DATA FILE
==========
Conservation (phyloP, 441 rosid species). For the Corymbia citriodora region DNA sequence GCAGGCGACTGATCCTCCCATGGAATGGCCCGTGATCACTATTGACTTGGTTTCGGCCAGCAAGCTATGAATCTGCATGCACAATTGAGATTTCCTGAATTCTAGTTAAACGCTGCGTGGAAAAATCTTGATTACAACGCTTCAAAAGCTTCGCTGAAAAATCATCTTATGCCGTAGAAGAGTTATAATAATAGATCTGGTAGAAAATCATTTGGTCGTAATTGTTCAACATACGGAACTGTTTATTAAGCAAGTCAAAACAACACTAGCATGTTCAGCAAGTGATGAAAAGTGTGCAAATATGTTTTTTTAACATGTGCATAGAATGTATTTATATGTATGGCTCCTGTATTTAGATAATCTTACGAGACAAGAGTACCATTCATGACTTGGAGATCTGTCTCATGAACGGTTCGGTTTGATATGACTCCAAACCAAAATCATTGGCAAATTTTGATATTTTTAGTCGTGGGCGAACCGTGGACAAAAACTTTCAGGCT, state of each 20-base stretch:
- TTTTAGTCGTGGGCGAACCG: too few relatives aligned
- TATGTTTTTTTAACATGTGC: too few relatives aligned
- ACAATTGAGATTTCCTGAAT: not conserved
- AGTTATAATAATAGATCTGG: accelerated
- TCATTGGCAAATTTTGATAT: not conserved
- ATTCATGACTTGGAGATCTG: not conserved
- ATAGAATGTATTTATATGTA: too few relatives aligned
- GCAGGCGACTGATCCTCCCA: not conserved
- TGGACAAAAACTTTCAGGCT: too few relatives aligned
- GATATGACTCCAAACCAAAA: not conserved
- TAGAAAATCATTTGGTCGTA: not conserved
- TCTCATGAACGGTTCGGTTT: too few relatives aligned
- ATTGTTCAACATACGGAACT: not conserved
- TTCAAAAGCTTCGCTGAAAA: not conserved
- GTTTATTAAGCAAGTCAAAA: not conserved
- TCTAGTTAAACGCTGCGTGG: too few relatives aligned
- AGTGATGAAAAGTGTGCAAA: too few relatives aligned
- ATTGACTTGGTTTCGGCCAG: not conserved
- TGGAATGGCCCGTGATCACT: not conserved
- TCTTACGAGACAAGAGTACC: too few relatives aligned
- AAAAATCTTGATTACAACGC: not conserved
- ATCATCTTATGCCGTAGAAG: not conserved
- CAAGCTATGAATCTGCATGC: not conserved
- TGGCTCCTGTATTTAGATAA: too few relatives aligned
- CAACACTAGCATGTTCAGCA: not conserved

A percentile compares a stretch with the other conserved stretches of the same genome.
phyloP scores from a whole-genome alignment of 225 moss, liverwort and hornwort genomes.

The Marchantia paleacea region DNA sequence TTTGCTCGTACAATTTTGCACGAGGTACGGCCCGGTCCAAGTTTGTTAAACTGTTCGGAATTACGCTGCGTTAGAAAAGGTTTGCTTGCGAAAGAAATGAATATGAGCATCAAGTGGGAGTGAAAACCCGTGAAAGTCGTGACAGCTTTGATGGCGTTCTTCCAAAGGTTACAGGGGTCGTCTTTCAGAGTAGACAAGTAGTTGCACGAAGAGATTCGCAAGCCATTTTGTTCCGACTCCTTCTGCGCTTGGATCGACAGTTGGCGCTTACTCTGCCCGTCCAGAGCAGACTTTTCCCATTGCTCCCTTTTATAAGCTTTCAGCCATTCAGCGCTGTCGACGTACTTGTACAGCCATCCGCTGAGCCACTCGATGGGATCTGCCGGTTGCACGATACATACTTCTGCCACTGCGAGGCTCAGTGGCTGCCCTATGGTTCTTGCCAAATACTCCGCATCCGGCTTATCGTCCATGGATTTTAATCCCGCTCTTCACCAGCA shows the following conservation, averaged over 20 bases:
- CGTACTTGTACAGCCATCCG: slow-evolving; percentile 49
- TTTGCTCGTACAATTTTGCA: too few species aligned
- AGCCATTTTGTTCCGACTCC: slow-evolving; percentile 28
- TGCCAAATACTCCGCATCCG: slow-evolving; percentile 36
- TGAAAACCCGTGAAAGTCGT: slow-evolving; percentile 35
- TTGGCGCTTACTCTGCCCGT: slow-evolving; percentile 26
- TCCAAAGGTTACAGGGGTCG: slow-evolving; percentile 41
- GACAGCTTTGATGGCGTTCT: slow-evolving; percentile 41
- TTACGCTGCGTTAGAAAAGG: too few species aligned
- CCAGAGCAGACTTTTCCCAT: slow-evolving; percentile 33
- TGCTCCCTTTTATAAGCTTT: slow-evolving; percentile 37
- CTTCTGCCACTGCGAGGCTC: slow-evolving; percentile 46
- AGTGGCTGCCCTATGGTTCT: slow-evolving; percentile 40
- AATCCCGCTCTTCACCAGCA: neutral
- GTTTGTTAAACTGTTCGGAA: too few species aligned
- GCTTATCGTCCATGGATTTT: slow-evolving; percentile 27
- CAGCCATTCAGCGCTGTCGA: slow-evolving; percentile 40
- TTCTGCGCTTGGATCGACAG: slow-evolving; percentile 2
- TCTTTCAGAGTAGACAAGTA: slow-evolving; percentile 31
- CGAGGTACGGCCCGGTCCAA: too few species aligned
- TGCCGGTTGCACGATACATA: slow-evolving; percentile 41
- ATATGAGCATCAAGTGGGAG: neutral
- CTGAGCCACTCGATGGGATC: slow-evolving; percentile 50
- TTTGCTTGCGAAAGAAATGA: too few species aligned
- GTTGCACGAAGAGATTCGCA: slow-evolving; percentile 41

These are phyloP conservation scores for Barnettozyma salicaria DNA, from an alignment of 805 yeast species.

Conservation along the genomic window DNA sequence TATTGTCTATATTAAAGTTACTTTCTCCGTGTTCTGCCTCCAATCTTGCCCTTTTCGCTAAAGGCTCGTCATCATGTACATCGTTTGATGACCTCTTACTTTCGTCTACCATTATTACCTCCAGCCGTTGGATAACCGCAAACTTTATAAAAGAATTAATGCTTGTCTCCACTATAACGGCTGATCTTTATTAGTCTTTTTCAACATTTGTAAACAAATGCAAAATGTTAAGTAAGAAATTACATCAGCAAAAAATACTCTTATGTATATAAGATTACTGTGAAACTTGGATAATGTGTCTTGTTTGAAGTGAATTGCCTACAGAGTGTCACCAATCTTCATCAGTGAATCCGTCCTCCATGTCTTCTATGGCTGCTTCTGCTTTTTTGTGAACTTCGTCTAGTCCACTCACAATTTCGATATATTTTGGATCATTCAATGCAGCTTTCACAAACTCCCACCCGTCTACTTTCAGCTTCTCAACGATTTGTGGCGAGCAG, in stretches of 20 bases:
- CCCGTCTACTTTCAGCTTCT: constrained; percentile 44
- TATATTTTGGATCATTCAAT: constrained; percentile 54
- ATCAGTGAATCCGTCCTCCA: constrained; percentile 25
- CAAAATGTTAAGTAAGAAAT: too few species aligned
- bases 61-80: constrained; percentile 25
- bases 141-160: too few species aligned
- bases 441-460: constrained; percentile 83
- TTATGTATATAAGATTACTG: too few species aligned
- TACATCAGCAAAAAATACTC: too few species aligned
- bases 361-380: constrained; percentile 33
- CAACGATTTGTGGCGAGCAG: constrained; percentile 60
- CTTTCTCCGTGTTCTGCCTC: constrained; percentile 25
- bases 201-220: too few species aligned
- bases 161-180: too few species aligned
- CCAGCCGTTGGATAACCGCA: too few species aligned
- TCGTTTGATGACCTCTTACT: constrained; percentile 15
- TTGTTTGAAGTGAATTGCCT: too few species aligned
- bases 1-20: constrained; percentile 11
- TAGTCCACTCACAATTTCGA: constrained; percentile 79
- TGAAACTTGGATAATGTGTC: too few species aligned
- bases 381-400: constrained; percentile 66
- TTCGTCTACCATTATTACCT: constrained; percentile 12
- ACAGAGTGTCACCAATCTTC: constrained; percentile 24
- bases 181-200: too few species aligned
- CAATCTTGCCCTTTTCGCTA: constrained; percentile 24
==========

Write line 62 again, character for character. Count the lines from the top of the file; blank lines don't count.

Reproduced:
- bases 141-160: too few species aligned